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The actin cytoskeleton of kidney podocytes is a direct target of the antiproteinuric effect of cyclosporine A


The immunosuppressive action of the calcineurin inhibitor cyclosporine A (CsA) stems from the inhibition of nuclear factor of activated T cells (NFAT) signaling in T cells. CsA is also used for the treatment of proteinuric kidney diseases. As it stands, the antiproteinuric effect of CsA is attributed to its immunosuppressive action. Here we show that the beneficial effect of CsA on proteinuria is not dependent on NFAT inhibition in T cells, but rather results from the stabilization of the actin cytoskeleton in kidney podocytes. CsA blocks the calcineurin-mediated dephosphorylation of synaptopodin, a regulator of Rho GTPases in podocytes, thereby preserving the phosphorylation-dependent synaptopodin–14-3-3β interaction. Preservation of this interaction, in turn, protects synaptopodin from cathepsin L–mediated degradation. These results represent a new view of calcineurin signaling and shed further light on the treatment of proteinuric kidney diseases. Novel calcineurin substrates such as synaptopodin may provide promising starting points for antiproteinuric drugs that avoid the serious side effects of long-term CsA treatment.

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Figure 1: Synaptopodin specifically interacts with 14-3-3.
Figure 2: Identification of synaptopodin as calcineurin binding protein.
Figure 3: The synaptopodin–14-3-3 interaction is antagonistically regulated by PKA, CaMKII and calcineurin.
Figure 4: 14-3-3β, E64 and CsA block the CatL-mediated degradation of synaptopodin.
Figure 5: CsA and E64 ameliorate LPS-induced proteinuria by blocking the CatL-mediated degradation of synaptopodin.
Figure 6: Expression of Synpo-CM1+2 in podocytes protects against proteinuria, whereas activation of calcineurin in podocytes causes proteinuria.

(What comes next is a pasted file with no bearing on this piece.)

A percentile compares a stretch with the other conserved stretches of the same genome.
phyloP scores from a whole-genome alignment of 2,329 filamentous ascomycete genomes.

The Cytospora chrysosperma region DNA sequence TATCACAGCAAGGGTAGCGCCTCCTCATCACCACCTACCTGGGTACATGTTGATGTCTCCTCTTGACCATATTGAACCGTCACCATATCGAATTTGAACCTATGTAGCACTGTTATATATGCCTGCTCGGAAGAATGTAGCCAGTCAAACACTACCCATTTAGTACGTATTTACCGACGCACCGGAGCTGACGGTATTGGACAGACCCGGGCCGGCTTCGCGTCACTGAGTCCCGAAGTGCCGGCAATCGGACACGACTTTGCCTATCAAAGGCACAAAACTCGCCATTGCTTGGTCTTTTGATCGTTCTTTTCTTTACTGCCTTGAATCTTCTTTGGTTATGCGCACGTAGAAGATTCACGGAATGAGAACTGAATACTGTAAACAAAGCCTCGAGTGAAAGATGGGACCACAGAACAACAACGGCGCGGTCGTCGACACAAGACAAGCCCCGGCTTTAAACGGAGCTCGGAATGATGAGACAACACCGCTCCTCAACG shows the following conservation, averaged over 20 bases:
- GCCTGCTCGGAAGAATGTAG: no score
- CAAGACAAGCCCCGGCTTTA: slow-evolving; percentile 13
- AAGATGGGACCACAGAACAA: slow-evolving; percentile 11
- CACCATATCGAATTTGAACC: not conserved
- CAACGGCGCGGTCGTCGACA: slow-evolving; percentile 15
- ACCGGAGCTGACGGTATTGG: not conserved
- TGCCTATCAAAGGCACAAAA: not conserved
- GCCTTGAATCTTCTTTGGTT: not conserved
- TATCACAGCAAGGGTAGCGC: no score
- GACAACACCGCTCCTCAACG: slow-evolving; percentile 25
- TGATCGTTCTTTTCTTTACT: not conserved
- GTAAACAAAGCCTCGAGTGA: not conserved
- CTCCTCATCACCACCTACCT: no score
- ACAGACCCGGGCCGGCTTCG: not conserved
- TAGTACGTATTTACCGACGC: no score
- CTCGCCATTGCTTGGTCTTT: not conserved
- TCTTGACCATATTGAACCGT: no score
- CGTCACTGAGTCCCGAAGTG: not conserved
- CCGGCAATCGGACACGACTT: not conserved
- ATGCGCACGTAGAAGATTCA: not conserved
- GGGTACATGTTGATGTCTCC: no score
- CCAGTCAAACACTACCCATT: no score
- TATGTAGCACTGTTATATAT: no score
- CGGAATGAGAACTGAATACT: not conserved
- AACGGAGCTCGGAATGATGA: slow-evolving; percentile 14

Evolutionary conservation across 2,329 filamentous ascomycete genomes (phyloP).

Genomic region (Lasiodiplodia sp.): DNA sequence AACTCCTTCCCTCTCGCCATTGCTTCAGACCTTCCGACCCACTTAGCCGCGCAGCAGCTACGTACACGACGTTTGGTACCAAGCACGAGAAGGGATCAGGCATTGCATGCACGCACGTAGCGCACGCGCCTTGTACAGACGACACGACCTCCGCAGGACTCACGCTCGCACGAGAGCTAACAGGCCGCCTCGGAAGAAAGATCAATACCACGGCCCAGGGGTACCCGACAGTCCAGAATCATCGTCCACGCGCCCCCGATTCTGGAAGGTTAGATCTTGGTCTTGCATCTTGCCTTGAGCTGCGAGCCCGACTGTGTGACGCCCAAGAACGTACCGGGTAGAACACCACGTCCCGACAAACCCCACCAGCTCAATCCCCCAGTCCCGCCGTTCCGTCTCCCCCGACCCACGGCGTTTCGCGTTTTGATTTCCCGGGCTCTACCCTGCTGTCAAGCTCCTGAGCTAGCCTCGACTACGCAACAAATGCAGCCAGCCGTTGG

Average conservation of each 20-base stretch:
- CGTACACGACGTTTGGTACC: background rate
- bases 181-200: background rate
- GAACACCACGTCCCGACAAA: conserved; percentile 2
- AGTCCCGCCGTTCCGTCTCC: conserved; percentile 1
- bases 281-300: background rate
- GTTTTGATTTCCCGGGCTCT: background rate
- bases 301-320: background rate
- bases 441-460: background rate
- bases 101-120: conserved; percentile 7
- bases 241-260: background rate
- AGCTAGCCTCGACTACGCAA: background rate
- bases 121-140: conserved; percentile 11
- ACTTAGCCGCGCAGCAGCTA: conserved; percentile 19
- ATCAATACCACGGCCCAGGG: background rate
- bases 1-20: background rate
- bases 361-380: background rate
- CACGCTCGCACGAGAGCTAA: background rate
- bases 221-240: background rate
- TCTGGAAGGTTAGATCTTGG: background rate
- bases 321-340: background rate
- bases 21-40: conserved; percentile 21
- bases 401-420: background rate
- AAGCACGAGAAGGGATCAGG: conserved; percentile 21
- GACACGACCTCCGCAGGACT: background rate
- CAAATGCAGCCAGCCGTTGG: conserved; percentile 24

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We thank C. Chiu and S. Ratner for excellent technical assistance and T. Reinheckel for the analysis of CatL cleavage sites. We thank the Mount Sinai School of Medicine Mouse Genetics Research Facility for performing pronuclear injections. We also thank J.B. Kopp (US National Institutes of Health) for providing the podocin-rtTA mice, H. Fu (Emory University) for yellow fluorescence protein–tagged difopein and E.N. Olson (The University of Texas Southwestern Medical Center at Dallas) for wild-type and constitutively active calcineurin cDNA constructs. Y.H.C. was supported by a research fellowship from the Albert Einstein College of Medicine, S.F. was supported by Karger Stiftung and J.D. was supported by the Deutsche Forschungsgemeinschaft. This work was supported by US National Institutes of Health grants DA18886, DK57683 and DK062472 and the George M. O'Brien Kidney Center grants DK064236 (to P.M.) and DK073495 (to J.R.).

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Correspondence to Peter Mundel.

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Faul, C., Donnelly, M., Merscher-Gomez, S. et al. The actin cytoskeleton of kidney podocytes is a direct target of the antiproteinuric effect of cyclosporine A. Nat Med 14, 931–938 (2008).

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